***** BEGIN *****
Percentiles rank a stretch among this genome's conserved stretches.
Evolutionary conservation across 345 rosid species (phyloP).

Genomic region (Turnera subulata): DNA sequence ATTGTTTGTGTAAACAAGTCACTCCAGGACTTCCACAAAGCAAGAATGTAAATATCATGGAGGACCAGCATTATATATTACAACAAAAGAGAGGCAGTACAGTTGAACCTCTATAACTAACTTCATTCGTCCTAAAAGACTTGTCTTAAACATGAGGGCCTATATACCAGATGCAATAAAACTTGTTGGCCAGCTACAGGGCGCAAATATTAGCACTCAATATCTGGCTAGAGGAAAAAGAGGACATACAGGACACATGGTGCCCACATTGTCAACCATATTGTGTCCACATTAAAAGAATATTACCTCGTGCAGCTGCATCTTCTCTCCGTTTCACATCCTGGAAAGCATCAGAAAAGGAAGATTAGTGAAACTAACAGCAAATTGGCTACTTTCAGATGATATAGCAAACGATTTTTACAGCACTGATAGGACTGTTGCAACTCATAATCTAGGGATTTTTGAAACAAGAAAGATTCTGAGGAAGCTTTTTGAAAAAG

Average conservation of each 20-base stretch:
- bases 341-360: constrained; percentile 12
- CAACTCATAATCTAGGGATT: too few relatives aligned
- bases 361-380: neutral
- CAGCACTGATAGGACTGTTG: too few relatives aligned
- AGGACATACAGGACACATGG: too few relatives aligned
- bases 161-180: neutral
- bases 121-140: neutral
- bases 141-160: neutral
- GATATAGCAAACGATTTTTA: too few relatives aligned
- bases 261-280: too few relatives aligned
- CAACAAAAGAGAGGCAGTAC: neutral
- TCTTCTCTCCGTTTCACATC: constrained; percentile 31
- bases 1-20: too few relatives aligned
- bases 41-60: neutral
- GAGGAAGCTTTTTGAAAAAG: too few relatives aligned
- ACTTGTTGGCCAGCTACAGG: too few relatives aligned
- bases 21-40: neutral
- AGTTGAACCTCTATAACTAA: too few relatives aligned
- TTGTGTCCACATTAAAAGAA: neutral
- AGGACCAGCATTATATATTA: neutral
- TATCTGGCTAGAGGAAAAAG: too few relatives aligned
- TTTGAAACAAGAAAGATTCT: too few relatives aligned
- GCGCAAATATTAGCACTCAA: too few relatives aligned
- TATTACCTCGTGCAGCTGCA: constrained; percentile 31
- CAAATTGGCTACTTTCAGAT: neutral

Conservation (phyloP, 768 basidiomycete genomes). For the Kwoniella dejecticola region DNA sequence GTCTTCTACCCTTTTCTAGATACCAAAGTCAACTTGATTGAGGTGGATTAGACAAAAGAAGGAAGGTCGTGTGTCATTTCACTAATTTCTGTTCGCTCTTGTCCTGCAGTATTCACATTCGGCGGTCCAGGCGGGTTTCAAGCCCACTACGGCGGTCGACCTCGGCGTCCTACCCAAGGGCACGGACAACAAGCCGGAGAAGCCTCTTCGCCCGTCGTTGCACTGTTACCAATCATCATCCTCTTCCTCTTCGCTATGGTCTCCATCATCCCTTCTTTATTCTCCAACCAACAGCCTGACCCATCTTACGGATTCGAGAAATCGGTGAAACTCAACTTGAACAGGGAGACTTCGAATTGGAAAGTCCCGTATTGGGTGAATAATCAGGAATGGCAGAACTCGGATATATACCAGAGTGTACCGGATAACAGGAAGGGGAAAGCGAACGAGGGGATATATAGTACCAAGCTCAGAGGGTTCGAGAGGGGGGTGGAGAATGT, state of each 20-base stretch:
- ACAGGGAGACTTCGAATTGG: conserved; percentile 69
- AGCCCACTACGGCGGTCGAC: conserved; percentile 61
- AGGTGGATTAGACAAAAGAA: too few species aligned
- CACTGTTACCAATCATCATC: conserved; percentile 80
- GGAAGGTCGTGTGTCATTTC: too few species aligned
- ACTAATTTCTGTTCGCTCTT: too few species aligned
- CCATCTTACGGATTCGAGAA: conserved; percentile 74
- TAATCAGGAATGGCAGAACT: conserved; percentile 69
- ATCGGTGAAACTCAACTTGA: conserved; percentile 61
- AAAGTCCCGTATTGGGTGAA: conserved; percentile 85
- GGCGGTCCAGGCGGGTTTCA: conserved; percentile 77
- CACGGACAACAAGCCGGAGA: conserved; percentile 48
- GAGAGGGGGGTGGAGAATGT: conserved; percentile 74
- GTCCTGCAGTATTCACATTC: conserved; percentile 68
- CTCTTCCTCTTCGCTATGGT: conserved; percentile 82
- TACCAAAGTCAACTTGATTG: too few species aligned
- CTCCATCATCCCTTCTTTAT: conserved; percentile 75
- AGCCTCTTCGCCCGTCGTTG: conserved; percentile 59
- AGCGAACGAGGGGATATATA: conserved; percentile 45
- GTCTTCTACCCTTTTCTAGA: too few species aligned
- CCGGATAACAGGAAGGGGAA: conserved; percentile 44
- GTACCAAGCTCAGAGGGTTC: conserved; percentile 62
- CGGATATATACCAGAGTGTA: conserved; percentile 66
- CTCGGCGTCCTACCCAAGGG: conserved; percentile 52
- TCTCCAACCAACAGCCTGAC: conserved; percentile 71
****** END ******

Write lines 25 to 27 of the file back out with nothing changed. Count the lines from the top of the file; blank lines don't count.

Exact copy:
- TATCTGGCTAGAGGAAAAAG: too few relatives aligned
- TTTGAAACAAGAAAGATTCT: too few relatives aligned
- GCGCAAATATTAGCACTCAA: too few relatives aligned